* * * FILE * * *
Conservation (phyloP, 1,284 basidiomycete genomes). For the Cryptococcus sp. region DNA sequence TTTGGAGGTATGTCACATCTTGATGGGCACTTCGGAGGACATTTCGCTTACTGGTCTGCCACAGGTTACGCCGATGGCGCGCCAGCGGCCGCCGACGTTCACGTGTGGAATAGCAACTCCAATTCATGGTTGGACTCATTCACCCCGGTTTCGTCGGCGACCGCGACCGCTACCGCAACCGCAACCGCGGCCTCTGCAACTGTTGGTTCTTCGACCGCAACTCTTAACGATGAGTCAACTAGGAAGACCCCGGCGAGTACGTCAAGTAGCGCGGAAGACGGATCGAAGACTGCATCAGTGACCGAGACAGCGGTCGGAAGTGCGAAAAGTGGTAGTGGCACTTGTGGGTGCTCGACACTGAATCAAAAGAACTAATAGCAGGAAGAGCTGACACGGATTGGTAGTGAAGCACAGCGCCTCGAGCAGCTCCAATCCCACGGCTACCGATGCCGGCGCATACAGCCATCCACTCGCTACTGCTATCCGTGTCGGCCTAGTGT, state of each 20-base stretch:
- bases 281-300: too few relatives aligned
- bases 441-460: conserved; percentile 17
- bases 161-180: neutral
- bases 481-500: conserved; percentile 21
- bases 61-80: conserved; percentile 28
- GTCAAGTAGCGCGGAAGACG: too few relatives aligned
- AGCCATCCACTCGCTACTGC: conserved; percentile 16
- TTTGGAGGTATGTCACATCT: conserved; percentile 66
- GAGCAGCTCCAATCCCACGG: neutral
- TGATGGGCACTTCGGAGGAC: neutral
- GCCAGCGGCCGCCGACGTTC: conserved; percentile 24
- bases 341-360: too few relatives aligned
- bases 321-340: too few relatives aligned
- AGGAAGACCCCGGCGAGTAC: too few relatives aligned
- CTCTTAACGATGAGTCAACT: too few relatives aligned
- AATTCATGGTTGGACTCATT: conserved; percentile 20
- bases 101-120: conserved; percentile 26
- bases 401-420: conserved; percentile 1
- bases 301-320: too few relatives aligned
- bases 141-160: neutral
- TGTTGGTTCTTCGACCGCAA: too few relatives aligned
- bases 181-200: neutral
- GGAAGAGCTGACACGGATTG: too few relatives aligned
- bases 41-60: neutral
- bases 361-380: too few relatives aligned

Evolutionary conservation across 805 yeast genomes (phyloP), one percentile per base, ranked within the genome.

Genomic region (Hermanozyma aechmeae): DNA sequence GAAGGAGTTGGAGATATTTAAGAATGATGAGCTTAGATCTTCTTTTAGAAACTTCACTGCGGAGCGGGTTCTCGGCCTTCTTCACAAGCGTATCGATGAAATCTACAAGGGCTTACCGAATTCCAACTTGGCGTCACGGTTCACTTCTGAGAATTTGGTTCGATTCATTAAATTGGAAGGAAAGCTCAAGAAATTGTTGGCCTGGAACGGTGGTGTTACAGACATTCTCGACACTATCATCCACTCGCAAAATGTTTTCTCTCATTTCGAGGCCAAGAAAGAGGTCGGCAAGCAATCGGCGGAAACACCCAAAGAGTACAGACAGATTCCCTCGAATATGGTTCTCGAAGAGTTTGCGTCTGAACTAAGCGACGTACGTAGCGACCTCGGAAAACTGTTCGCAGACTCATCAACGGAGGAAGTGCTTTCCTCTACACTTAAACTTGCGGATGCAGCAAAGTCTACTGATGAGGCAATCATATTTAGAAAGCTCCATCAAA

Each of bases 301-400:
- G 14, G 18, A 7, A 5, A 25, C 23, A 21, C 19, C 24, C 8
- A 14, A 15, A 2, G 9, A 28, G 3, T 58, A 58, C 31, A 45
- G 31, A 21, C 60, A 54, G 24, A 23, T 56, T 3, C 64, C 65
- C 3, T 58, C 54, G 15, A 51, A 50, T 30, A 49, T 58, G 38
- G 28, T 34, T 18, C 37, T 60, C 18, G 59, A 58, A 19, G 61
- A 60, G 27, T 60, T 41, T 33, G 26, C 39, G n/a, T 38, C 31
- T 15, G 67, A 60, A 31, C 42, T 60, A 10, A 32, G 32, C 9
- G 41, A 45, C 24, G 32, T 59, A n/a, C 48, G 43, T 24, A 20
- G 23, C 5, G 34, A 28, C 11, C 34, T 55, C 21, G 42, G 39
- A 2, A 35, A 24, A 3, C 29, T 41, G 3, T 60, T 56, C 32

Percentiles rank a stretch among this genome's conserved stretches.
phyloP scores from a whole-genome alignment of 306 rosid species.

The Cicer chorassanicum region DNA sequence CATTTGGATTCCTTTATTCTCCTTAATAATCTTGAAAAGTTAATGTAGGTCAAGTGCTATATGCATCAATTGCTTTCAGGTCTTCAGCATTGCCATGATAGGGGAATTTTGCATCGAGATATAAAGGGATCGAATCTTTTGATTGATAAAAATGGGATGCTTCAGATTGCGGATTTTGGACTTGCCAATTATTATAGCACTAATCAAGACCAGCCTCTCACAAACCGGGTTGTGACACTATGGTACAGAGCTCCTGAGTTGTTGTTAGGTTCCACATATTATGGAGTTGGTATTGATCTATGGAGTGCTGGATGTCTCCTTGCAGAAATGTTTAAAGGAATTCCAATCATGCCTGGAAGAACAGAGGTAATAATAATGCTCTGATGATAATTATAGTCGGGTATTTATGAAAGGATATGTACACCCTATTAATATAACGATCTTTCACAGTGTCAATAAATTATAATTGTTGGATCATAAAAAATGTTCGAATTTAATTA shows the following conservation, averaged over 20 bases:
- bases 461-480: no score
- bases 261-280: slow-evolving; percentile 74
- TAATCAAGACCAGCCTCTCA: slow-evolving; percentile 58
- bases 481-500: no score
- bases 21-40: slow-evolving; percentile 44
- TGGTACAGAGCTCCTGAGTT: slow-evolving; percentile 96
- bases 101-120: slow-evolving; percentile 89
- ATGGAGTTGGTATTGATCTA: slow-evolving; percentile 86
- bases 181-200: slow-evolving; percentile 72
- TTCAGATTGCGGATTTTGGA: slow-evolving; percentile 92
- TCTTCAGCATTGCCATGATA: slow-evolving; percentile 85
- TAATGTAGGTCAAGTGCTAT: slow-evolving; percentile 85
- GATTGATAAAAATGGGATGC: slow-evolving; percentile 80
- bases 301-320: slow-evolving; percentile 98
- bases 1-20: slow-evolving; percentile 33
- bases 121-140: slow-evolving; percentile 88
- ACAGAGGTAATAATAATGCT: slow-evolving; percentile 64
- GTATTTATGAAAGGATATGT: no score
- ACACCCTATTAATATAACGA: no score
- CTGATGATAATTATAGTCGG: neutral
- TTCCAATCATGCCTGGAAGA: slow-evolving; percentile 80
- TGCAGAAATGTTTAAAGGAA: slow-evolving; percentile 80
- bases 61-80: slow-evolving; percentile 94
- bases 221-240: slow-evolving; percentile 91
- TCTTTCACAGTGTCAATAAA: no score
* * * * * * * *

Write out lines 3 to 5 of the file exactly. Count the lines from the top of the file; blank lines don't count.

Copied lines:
- bases 441-460: conserved; percentile 17
- bases 161-180: neutral
- bases 481-500: conserved; percentile 21